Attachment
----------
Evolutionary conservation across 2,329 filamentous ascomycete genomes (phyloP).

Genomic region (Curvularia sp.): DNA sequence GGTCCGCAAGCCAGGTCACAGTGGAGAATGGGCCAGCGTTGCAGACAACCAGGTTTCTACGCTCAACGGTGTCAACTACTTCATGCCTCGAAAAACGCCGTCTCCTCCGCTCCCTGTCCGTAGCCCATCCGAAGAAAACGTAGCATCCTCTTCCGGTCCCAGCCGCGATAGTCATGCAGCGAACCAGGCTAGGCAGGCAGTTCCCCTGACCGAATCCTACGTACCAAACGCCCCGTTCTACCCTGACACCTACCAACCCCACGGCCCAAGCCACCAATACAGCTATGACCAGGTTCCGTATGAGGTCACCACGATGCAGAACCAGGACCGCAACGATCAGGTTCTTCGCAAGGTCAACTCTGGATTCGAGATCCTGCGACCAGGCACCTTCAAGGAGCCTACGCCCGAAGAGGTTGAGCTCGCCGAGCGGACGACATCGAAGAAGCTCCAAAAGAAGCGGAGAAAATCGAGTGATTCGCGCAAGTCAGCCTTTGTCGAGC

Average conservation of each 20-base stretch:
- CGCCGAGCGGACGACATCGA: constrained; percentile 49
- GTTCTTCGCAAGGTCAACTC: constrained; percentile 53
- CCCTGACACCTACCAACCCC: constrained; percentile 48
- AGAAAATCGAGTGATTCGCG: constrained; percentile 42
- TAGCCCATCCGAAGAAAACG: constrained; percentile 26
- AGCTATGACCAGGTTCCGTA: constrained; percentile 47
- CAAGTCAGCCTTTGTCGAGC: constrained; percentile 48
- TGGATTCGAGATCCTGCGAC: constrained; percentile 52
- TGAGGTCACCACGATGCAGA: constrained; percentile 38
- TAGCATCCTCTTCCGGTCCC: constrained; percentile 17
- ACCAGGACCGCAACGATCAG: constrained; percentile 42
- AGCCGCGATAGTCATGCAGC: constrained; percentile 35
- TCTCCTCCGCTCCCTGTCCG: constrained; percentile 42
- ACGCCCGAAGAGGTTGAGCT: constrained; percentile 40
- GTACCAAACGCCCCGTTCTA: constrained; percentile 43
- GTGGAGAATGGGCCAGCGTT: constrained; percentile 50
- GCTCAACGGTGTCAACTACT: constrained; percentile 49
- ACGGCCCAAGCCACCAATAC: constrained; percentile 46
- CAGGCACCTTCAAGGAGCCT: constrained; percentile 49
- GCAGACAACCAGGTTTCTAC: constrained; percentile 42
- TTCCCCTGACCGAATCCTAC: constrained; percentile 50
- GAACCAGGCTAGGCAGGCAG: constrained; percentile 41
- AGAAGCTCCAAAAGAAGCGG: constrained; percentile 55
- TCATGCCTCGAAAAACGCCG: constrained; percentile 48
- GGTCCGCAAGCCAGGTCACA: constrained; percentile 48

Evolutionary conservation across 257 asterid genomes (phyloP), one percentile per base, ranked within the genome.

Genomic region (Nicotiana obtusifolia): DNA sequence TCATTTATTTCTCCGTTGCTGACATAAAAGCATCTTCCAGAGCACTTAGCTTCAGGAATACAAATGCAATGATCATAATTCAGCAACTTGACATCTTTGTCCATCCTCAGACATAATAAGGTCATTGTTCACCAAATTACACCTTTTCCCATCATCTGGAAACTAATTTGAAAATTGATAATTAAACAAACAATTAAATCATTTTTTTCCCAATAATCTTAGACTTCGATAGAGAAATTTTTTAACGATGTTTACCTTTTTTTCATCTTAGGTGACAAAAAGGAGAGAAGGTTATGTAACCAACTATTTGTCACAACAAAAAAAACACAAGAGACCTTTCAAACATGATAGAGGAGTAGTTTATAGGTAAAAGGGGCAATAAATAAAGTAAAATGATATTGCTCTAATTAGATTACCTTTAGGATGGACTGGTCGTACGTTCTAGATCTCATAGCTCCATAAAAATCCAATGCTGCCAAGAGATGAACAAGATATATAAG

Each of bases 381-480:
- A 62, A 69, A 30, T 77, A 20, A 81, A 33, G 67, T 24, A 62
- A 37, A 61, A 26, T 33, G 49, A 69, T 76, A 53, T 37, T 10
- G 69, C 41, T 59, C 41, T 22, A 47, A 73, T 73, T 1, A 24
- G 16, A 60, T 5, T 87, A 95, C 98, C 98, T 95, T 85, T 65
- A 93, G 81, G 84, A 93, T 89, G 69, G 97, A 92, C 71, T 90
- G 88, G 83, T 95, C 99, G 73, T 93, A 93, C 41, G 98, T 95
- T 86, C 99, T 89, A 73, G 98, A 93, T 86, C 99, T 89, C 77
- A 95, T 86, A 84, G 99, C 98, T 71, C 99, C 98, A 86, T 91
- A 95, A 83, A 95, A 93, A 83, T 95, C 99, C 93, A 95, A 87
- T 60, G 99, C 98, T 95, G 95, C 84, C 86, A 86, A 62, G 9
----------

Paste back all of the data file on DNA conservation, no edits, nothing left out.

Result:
Evolutionary conservation across 2,329 filamentous ascomycete genomes (phyloP).

Genomic region (Curvularia sp.): DNA sequence GGTCCGCAAGCCAGGTCACAGTGGAGAATGGGCCAGCGTTGCAGACAACCAGGTTTCTACGCTCAACGGTGTCAACTACTTCATGCCTCGAAAAACGCCGTCTCCTCCGCTCCCTGTCCGTAGCCCATCCGAAGAAAACGTAGCATCCTCTTCCGGTCCCAGCCGCGATAGTCATGCAGCGAACCAGGCTAGGCAGGCAGTTCCCCTGACCGAATCCTACGTACCAAACGCCCCGTTCTACCCTGACACCTACCAACCCCACGGCCCAAGCCACCAATACAGCTATGACCAGGTTCCGTATGAGGTCACCACGATGCAGAACCAGGACCGCAACGATCAGGTTCTTCGCAAGGTCAACTCTGGATTCGAGATCCTGCGACCAGGCACCTTCAAGGAGCCTACGCCCGAAGAGGTTGAGCTCGCCGAGCGGACGACATCGAAGAAGCTCCAAAAGAAGCGGAGAAAATCGAGTGATTCGCGCAAGTCAGCCTTTGTCGAGC

Average conservation of each 20-base stretch:
- CGCCGAGCGGACGACATCGA: constrained; percentile 49
- GTTCTTCGCAAGGTCAACTC: constrained; percentile 53
- CCCTGACACCTACCAACCCC: constrained; percentile 48
- AGAAAATCGAGTGATTCGCG: constrained; percentile 42
- TAGCCCATCCGAAGAAAACG: constrained; percentile 26
- AGCTATGACCAGGTTCCGTA: constrained; percentile 47
- CAAGTCAGCCTTTGTCGAGC: constrained; percentile 48
- TGGATTCGAGATCCTGCGAC: constrained; percentile 52
- TGAGGTCACCACGATGCAGA: constrained; percentile 38
- TAGCATCCTCTTCCGGTCCC: constrained; percentile 17
- ACCAGGACCGCAACGATCAG: constrained; percentile 42
- AGCCGCGATAGTCATGCAGC: constrained; percentile 35
- TCTCCTCCGCTCCCTGTCCG: constrained; percentile 42
- ACGCCCGAAGAGGTTGAGCT: constrained; percentile 40
- GTACCAAACGCCCCGTTCTA: constrained; percentile 43
- GTGGAGAATGGGCCAGCGTT: constrained; percentile 50
- GCTCAACGGTGTCAACTACT: constrained; percentile 49
- ACGGCCCAAGCCACCAATAC: constrained; percentile 46
- CAGGCACCTTCAAGGAGCCT: constrained; percentile 49
- GCAGACAACCAGGTTTCTAC: constrained; percentile 42
- TTCCCCTGACCGAATCCTAC: constrained; percentile 50
- GAACCAGGCTAGGCAGGCAG: constrained; percentile 41
- AGAAGCTCCAAAAGAAGCGG: constrained; percentile 55
- TCATGCCTCGAAAAACGCCG: constrained; percentile 48
- GGTCCGCAAGCCAGGTCACA: constrained; percentile 48

Evolutionary conservation across 257 asterid genomes (phyloP), one percentile per base, ranked within the genome.

Genomic region (Nicotiana obtusifolia): DNA sequence TCATTTATTTCTCCGTTGCTGACATAAAAGCATCTTCCAGAGCACTTAGCTTCAGGAATACAAATGCAATGATCATAATTCAGCAACTTGACATCTTTGTCCATCCTCAGACATAATAAGGTCATTGTTCACCAAATTACACCTTTTCCCATCATCTGGAAACTAATTTGAAAATTGATAATTAAACAAACAATTAAATCATTTTTTTCCCAATAATCTTAGACTTCGATAGAGAAATTTTTTAACGATGTTTACCTTTTTTTCATCTTAGGTGACAAAAAGGAGAGAAGGTTATGTAACCAACTATTTGTCACAACAAAAAAAACACAAGAGACCTTTCAAACATGATAGAGGAGTAGTTTATAGGTAAAAGGGGCAATAAATAAAGTAAAATGATATTGCTCTAATTAGATTACCTTTAGGATGGACTGGTCGTACGTTCTAGATCTCATAGCTCCATAAAAATCCAATGCTGCCAAGAGATGAACAAGATATATAAG

Each of bases 381-480:
- A 62, A 69, A 30, T 77, A 20, A 81, A 33, G 67, T 24, A 62
- A 37, A 61, A 26, T 33, G 49, A 69, T 76, A 53, T 37, T 10
- G 69, C 41, T 59, C 41, T 22, A 47, A 73, T 73, T 1, A 24
- G 16, A 60, T 5, T 87, A 95, C 98, C 98, T 95, T 85, T 65
- A 93, G 81, G 84, A 93, T 89, G 69, G 97, A 92, C 71, T 90
- G 88, G 83, T 95, C 99, G 73, T 93, A 93, C 41, G 98, T 95
- T 86, C 99, T 89, A 73, G 98, A 93, T 86, C 99, T 89, C 77
- A 95, T 86, A 84, G 99, C 98, T 71, C 99, C 98, A 86, T 91
- A 95, A 83, A 95, A 93, A 83, T 95, C 99, C 93, A 95, A 87
- T 60, G 99, C 98, T 95, G 95, C 84, C 86, A 86, A 62, G 9